Saturday, January 23, 2010

Book 35: Lost in a Good Book

Lost in a Good Book by Jasper Fforde

This is the second of the Thursday Next novels, the series that started with The Eyre Affair. As the novel begins, Russia and England are in peace negotiations to end the Crimean War due to occurrences in the last novel. Thursday and Landen are happily married and Thursday is newly pregnant.

Unfortunately, the Goliath Corporation continues to be rather perturbed at Thursday for imprisoning one of their operatives in "The Raven," and they are still looking for a way to insert themselves into literature, which is why her uncle Mycroft has retired and disappeared with his wife. In addition to all this, a copy of a lost Shakespearean play has been discovered, someone appears to be trying to kill Thursday with coincidences, and her father has told her that unless they can figure something out, the world will end 12 December 1985. Also, the price of cheese has risen to exorbitant rates (hey, cheese is important!). In an effort to blackmail Thursday, the Goliath Corporation eradicate her husband, changing historical timelines by killing her husband as a two year old. Thursday is now the only person alive to remember him or the fact they were married. In order to make a deal with Goliath (Jack for Landen), Thursday becomes involved with Jurisfiction, a literary court inside the bookworld, where she is apprenticed to Miss Havisham of Great Expectations and learns about reading herself into books.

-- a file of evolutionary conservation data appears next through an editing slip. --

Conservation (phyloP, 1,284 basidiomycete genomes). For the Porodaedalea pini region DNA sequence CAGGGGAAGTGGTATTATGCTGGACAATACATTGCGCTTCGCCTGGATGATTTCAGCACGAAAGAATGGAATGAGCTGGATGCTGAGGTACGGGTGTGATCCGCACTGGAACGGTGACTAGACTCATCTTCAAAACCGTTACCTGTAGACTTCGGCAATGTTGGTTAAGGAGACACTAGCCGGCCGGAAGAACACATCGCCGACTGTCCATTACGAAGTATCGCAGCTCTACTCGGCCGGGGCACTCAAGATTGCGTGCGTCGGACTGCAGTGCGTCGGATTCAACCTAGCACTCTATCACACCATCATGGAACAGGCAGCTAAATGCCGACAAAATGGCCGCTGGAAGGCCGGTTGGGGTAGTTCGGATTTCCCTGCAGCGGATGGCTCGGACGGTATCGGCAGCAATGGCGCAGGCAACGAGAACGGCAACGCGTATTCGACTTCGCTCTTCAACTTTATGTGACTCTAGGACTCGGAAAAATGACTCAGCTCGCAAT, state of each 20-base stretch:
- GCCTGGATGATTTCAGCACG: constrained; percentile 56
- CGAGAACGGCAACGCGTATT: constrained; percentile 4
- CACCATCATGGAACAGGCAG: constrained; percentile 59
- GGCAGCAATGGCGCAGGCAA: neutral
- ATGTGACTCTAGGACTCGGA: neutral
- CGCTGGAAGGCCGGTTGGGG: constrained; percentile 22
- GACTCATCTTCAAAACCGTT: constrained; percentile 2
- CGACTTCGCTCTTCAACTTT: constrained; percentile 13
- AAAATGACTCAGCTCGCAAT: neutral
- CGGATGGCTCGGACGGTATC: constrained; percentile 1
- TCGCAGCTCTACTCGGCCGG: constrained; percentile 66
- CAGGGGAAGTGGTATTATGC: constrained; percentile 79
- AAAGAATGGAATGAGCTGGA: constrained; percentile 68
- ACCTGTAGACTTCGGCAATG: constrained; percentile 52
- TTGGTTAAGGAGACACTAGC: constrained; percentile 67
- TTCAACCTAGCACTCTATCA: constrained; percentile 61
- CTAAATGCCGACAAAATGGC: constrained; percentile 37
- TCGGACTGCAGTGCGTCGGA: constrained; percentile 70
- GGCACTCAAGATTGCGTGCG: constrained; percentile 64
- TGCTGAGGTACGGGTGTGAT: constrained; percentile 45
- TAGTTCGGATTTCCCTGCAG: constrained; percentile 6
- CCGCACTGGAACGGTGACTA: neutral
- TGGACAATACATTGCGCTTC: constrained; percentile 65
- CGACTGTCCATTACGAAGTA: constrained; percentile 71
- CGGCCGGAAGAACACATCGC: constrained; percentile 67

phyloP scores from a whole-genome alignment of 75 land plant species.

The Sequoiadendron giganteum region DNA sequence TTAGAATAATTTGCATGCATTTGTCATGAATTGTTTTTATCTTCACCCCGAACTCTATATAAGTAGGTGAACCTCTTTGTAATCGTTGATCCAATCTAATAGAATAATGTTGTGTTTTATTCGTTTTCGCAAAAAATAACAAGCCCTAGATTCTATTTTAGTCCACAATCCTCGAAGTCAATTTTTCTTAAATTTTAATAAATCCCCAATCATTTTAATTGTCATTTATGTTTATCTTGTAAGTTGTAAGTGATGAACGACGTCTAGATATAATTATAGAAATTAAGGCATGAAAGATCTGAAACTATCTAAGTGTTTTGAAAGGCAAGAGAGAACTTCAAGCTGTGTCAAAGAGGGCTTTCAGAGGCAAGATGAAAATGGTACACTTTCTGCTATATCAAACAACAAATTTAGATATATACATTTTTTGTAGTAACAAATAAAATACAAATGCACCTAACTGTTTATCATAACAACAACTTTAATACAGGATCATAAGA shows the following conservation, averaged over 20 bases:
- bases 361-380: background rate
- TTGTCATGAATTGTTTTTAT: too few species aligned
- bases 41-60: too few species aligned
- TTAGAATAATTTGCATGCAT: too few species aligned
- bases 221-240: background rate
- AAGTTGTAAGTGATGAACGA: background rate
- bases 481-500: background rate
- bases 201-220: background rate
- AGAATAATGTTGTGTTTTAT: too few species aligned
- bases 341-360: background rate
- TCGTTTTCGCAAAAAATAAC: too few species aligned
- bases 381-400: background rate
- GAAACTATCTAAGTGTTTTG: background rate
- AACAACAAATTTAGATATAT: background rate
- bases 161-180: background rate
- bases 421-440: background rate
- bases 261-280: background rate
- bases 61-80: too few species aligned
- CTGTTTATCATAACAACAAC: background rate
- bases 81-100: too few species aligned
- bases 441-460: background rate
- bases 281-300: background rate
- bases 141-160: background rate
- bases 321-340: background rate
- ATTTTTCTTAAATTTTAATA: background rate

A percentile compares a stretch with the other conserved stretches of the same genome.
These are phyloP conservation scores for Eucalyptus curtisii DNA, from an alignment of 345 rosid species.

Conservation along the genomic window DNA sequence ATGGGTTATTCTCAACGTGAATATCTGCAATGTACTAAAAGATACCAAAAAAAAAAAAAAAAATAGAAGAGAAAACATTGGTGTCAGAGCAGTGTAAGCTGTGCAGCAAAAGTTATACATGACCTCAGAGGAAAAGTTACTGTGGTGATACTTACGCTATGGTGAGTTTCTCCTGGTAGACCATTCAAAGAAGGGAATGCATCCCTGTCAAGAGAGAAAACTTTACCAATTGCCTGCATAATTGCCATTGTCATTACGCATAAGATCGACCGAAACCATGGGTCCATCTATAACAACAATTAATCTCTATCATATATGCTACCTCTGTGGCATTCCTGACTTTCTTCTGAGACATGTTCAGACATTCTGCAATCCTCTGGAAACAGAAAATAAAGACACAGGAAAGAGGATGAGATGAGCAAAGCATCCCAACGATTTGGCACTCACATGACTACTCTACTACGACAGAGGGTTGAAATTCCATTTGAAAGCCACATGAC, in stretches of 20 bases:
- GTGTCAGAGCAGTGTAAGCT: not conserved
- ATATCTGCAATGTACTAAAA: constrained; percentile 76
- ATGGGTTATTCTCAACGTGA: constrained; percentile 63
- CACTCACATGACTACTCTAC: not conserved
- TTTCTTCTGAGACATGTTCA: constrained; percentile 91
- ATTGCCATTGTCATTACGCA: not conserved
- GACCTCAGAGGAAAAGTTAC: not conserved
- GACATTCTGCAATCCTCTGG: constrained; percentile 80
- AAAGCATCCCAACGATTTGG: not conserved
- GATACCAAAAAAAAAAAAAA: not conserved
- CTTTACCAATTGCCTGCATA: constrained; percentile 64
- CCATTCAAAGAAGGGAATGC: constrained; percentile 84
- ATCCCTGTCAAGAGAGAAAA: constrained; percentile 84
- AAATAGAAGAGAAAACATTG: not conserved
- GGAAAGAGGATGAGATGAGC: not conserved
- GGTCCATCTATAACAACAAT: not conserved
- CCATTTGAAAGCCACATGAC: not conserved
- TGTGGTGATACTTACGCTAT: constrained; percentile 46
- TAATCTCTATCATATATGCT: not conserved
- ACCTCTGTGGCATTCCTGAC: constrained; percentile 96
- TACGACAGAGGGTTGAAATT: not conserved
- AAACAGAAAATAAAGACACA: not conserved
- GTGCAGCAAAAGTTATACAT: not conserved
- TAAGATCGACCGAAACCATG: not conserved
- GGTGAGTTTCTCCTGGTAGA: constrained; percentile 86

The novel was fun, and Fforde is definitely creative though occasionally it seems like he’s doing too much just for the hell of it. My main complaint with this novel is that it was all over the place and lacked the same kind of focus that the last one had. In the first novel, all the tangent plot lines tied together, while here, they set up questions for later. It seems like the first time round, Fforde was focused on writing a stand-alone novel while with Lost in a Good Book, it is obvious that he is setting up a series. Two possible new arch-villains are introduced but given very little stage time. The whole “the world is going to end” plot barely gets mentioned. Much of the focus is on Landen and explaining the world of Jurisfiction. Also, Thursday seemed rather bland to me in this novel in comparison to the last one, and I much more enjoyed interacting with all the fictitious characters from other novels that Fforde brought to life.

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